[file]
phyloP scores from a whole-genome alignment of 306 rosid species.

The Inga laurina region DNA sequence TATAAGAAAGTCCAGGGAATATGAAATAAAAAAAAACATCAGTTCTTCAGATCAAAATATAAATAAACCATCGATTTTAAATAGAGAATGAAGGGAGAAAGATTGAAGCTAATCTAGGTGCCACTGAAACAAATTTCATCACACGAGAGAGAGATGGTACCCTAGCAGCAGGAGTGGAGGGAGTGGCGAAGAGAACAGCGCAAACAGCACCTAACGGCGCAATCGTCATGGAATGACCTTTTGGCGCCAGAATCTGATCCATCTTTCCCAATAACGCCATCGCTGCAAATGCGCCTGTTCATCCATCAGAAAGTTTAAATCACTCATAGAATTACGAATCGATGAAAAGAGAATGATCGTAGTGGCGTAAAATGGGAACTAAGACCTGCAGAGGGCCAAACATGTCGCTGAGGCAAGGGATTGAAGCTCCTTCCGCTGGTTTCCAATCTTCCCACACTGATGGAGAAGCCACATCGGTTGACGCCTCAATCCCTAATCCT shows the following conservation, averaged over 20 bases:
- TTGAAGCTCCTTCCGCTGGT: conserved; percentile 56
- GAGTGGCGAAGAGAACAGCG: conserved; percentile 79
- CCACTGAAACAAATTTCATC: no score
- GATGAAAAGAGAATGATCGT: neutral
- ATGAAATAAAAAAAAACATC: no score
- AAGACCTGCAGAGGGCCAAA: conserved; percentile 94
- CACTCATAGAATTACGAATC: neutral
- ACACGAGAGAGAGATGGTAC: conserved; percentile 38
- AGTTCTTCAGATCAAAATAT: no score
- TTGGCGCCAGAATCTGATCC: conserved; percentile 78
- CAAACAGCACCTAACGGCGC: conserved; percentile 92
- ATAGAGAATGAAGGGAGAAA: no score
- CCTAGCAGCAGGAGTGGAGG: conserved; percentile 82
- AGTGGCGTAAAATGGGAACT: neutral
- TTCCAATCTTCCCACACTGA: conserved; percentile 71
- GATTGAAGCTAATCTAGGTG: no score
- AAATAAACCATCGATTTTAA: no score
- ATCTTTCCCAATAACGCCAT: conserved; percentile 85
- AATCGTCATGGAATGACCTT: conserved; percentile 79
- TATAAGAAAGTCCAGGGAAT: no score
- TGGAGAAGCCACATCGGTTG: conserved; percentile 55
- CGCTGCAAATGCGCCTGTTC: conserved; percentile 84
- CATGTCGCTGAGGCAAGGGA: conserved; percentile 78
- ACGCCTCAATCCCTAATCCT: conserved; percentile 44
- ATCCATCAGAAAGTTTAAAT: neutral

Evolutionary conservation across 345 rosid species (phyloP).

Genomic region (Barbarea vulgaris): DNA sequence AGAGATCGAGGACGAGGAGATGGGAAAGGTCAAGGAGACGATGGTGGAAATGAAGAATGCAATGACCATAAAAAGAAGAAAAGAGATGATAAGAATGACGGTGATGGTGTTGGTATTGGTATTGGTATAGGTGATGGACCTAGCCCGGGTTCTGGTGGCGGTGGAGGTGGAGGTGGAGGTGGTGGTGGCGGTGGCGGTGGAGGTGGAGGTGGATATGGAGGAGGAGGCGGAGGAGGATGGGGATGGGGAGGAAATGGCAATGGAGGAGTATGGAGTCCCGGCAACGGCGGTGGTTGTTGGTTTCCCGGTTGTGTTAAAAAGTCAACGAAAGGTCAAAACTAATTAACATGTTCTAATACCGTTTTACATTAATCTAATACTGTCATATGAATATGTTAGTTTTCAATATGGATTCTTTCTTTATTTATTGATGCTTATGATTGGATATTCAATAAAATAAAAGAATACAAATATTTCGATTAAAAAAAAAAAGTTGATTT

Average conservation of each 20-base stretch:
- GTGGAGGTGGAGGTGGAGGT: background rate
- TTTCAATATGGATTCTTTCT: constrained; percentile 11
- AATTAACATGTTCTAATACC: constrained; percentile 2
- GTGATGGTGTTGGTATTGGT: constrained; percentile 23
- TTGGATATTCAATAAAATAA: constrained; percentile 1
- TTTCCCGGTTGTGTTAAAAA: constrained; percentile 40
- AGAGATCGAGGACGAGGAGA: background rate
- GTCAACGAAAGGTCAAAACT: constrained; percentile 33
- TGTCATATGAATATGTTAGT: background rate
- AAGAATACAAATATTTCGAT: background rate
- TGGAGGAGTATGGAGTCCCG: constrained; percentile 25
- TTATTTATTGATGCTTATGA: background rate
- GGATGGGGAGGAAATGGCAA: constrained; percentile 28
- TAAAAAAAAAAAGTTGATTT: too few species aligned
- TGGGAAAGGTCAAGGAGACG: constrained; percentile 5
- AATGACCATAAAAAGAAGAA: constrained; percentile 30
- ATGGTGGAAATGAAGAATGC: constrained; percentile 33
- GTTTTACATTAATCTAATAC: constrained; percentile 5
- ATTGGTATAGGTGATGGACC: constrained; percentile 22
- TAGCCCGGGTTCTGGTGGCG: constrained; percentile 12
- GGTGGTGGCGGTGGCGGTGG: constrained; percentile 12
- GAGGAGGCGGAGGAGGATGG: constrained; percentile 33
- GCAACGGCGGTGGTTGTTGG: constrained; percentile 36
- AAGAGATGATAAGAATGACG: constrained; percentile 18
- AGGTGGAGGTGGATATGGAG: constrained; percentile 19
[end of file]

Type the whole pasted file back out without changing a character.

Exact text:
phyloP scores from a whole-genome alignment of 306 rosid species.

The Inga laurina region DNA sequence TATAAGAAAGTCCAGGGAATATGAAATAAAAAAAAACATCAGTTCTTCAGATCAAAATATAAATAAACCATCGATTTTAAATAGAGAATGAAGGGAGAAAGATTGAAGCTAATCTAGGTGCCACTGAAACAAATTTCATCACACGAGAGAGAGATGGTACCCTAGCAGCAGGAGTGGAGGGAGTGGCGAAGAGAACAGCGCAAACAGCACCTAACGGCGCAATCGTCATGGAATGACCTTTTGGCGCCAGAATCTGATCCATCTTTCCCAATAACGCCATCGCTGCAAATGCGCCTGTTCATCCATCAGAAAGTTTAAATCACTCATAGAATTACGAATCGATGAAAAGAGAATGATCGTAGTGGCGTAAAATGGGAACTAAGACCTGCAGAGGGCCAAACATGTCGCTGAGGCAAGGGATTGAAGCTCCTTCCGCTGGTTTCCAATCTTCCCACACTGATGGAGAAGCCACATCGGTTGACGCCTCAATCCCTAATCCT shows the following conservation, averaged over 20 bases:
- TTGAAGCTCCTTCCGCTGGT: conserved; percentile 56
- GAGTGGCGAAGAGAACAGCG: conserved; percentile 79
- CCACTGAAACAAATTTCATC: no score
- GATGAAAAGAGAATGATCGT: neutral
- ATGAAATAAAAAAAAACATC: no score
- AAGACCTGCAGAGGGCCAAA: conserved; percentile 94
- CACTCATAGAATTACGAATC: neutral
- ACACGAGAGAGAGATGGTAC: conserved; percentile 38
- AGTTCTTCAGATCAAAATAT: no score
- TTGGCGCCAGAATCTGATCC: conserved; percentile 78
- CAAACAGCACCTAACGGCGC: conserved; percentile 92
- ATAGAGAATGAAGGGAGAAA: no score
- CCTAGCAGCAGGAGTGGAGG: conserved; percentile 82
- AGTGGCGTAAAATGGGAACT: neutral
- TTCCAATCTTCCCACACTGA: conserved; percentile 71
- GATTGAAGCTAATCTAGGTG: no score
- AAATAAACCATCGATTTTAA: no score
- ATCTTTCCCAATAACGCCAT: conserved; percentile 85
- AATCGTCATGGAATGACCTT: conserved; percentile 79
- TATAAGAAAGTCCAGGGAAT: no score
- TGGAGAAGCCACATCGGTTG: conserved; percentile 55
- CGCTGCAAATGCGCCTGTTC: conserved; percentile 84
- CATGTCGCTGAGGCAAGGGA: conserved; percentile 78
- ACGCCTCAATCCCTAATCCT: conserved; percentile 44
- ATCCATCAGAAAGTTTAAAT: neutral

Evolutionary conservation across 345 rosid species (phyloP).

Genomic region (Barbarea vulgaris): DNA sequence AGAGATCGAGGACGAGGAGATGGGAAAGGTCAAGGAGACGATGGTGGAAATGAAGAATGCAATGACCATAAAAAGAAGAAAAGAGATGATAAGAATGACGGTGATGGTGTTGGTATTGGTATTGGTATAGGTGATGGACCTAGCCCGGGTTCTGGTGGCGGTGGAGGTGGAGGTGGAGGTGGTGGTGGCGGTGGCGGTGGAGGTGGAGGTGGATATGGAGGAGGAGGCGGAGGAGGATGGGGATGGGGAGGAAATGGCAATGGAGGAGTATGGAGTCCCGGCAACGGCGGTGGTTGTTGGTTTCCCGGTTGTGTTAAAAAGTCAACGAAAGGTCAAAACTAATTAACATGTTCTAATACCGTTTTACATTAATCTAATACTGTCATATGAATATGTTAGTTTTCAATATGGATTCTTTCTTTATTTATTGATGCTTATGATTGGATATTCAATAAAATAAAAGAATACAAATATTTCGATTAAAAAAAAAAAGTTGATTT

Average conservation of each 20-base stretch:
- GTGGAGGTGGAGGTGGAGGT: background rate
- TTTCAATATGGATTCTTTCT: constrained; percentile 11
- AATTAACATGTTCTAATACC: constrained; percentile 2
- GTGATGGTGTTGGTATTGGT: constrained; percentile 23
- TTGGATATTCAATAAAATAA: constrained; percentile 1
- TTTCCCGGTTGTGTTAAAAA: constrained; percentile 40
- AGAGATCGAGGACGAGGAGA: background rate
- GTCAACGAAAGGTCAAAACT: constrained; percentile 33
- TGTCATATGAATATGTTAGT: background rate
- AAGAATACAAATATTTCGAT: background rate
- TGGAGGAGTATGGAGTCCCG: constrained; percentile 25
- TTATTTATTGATGCTTATGA: background rate
- GGATGGGGAGGAAATGGCAA: constrained; percentile 28
- TAAAAAAAAAAAGTTGATTT: too few species aligned
- TGGGAAAGGTCAAGGAGACG: constrained; percentile 5
- AATGACCATAAAAAGAAGAA: constrained; percentile 30
- ATGGTGGAAATGAAGAATGC: constrained; percentile 33
- GTTTTACATTAATCTAATAC: constrained; percentile 5
- ATTGGTATAGGTGATGGACC: constrained; percentile 22
- TAGCCCGGGTTCTGGTGGCG: constrained; percentile 12
- GGTGGTGGCGGTGGCGGTGG: constrained; percentile 12
- GAGGAGGCGGAGGAGGATGG: constrained; percentile 33
- GCAACGGCGGTGGTTGTTGG: constrained; percentile 36
- AAGAGATGATAAGAATGACG: constrained; percentile 18
- AGGTGGAGGTGGATATGGAG: constrained; percentile 19